Dating back to the 11th century, the Tower of London is one of the UK’s most popular and historic tourist attractions, attracting around 2.86 million visitors every year. The imposing building that overlooks the north bank of the Thames was once a prison.
Constructed in 1078, the castle has been renovated with regular improvements over the years. Today, it houses the Crown Jewels and visitors can enjoy guided tours and historical re-enactments.
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It wasn’t always such a welcoming place and in years gone by, prisoners held there suffered some horrific and often fatal punishments. In the 16th and 17th centuries, the Tower of London reached its peak when it came to housing prisoners and a common fate was death by beheading.
The phrase, “Off with his head!” is one that is often used in popular culture, beginning in the days of Shakespeare’s plays and popping up in Lewis Carroll’s famous 1865 novel, Alice’s Adventures in Wonderland, when the Queen of Hearts shrieks the words many times.
For the inmates of the Tower of London, it was a constant fear that this was how their lives would end! The first record of execution by beheading dates from 5th May 1388, when Knight of the Garter Sir Simon Burley was executed during the reign of Richard II for treason during a period of political unrest.
The last beheading was recorded in the 18th century, when the Scottish Jacobite Simon Fraser, the 11th Lord Lovat, was executed on 9th April 1747 for committing high treason.
The castle’s gory history, dating back almost 1,000 years, is a source of fascination for visitors. Construction began in the early 1070s, under the command of England’s first Norman king, William the Conqueror, following his victory in the Norman Conquests.
Conscious of the fact a rebellion was likely, he ordered the construction of the Tower, which would be England’s biggest stone fortress. It dominated the capital’s skyline, standing out on Tower Hill as a constant reminder of his victory.
It took around 20 years before it was finally completed, although William lived there while building work continued, from around 1079 until his death in 1087.
King Richard lived there from 1189 to 1199, spending £2,881 on refurbishing the Tower. Although this doesn’t sound like a lot of money today, back in the 12th century, it was the equivalent of £2.1 million in modern terms, taking inflation into account.
A number of smaller towers were added in the 14th century and the moat was enlarged. The Medieval Tower was the largest concentric castle in England. This meant one ring of defence was built inside a larger one for additional security.
The royal accommodation at the Tower became increasingly luxurious over the centuries. Members of the royal family would stay there during times of conflict to protect themselves and their valuables. Arms and armour were stored and tested there until the 1880s.
The Chapel Royal was where the royals worshipped and they also had a private zoo with exotic animals, which closed in the late 19th century.
The famous prison finally closed in 1952, after having housed some notorious inmates. Executions were common until the 20th century, with hanging being a regular punishment. There were only 11 executions, all by firing squad, between 1914 and 1941 – for spying during both world wars.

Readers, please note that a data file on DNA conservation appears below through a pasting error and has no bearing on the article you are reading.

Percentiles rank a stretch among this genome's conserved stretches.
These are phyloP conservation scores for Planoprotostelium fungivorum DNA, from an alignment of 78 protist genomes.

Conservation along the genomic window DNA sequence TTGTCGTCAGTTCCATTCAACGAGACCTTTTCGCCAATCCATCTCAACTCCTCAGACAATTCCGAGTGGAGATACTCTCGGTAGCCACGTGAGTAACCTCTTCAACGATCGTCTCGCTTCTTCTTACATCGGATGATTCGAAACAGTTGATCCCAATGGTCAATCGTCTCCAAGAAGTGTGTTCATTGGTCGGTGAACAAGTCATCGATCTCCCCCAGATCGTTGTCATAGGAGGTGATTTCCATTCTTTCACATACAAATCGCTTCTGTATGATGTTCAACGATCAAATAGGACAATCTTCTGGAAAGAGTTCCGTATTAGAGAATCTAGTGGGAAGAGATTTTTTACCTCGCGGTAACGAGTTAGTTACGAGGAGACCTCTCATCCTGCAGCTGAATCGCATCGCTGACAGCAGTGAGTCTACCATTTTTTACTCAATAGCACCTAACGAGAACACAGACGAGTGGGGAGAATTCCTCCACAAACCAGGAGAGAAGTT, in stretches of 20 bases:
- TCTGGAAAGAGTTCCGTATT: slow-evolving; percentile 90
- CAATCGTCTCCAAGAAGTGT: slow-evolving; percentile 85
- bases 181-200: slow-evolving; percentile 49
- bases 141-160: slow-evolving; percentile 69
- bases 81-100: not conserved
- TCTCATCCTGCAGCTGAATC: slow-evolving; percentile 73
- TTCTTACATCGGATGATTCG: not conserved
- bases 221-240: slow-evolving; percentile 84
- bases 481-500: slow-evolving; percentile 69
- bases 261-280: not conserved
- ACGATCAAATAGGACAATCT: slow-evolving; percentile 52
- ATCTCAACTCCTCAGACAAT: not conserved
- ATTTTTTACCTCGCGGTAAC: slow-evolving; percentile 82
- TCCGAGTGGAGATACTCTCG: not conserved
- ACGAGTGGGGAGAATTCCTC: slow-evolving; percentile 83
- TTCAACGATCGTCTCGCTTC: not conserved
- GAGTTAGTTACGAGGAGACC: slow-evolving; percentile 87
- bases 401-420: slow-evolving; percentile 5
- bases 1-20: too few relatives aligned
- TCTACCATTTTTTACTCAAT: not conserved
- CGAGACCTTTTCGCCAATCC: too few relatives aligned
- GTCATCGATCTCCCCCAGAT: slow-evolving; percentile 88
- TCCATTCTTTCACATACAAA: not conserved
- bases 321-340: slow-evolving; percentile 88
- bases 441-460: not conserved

The last person to be executed there was Josef Jacobs on 15th August 1941. He was shot by a military firing squad on the East Casements rifle range. The 43-year-old was found guilty of being a German spy under the Treachery Act 1940, after being captured when he parachuted into the UK during the Second World War.
Prior to this, many high-profile prisoners had met their doom at the Tower of London. Many of them were political prisoners from the highest ranks of society, including Edward Plantagenet, the Earl of Warwick, who was beheaded on 28th November 1499 for treason.
Other prisoners executed by beheading included Edmund de la Pole, the 8th Earl of Suffolk, on 4th May 1513 – his “crime” being that he was the Yorkist claimant to the throne.
Queen Anne Boleyn, the second wife of King Henry VIII, met her fate on 19th May 1536, after being found guilty of adultery, while Queen Katherine Howard, his fifth wife, was executed on 13th February 1542 on the same charge.
In 1952, when the Tower of London ceased being used as a prison, its notorious inmates included the Kray twins, of London gangland fame, who were jailed after they failed to report for their mandatory National Service.
Visitors flock to the Tower today to see the 23,578 pieces of opulent jewellery that make up the Crown Jewels, including famous diamonds. Visitors can find out more about the great jewels heist of 1671 and whether the culprits succeeded. Guided tours are available, while the Prisoners’ Exhibition details the jail’s most famous inmates.
See the legendary Yeomen of the Guard, better known as Beefeaters, who are the ceremonial guardians of the Tower. Check out Henry VIII’s armour, meet the famous ravens (the trademark of the castle), see the Traitors’ Gate and recoil in horror at the torture chamber in the Lower Wakefield Tower!
The Tower of London is open to the public all year round, with longer opening hours from March to October. H&H Van Hire’s minibus hire is a handy means for all members of your party to travel together.
Enjoy a pleasant journey and reduce transport costs and parking problems. Please contact us for details of our comfortable and reliable nine, 14 and 17-seater minibuses for group trips… just make sure you don’t get left behind!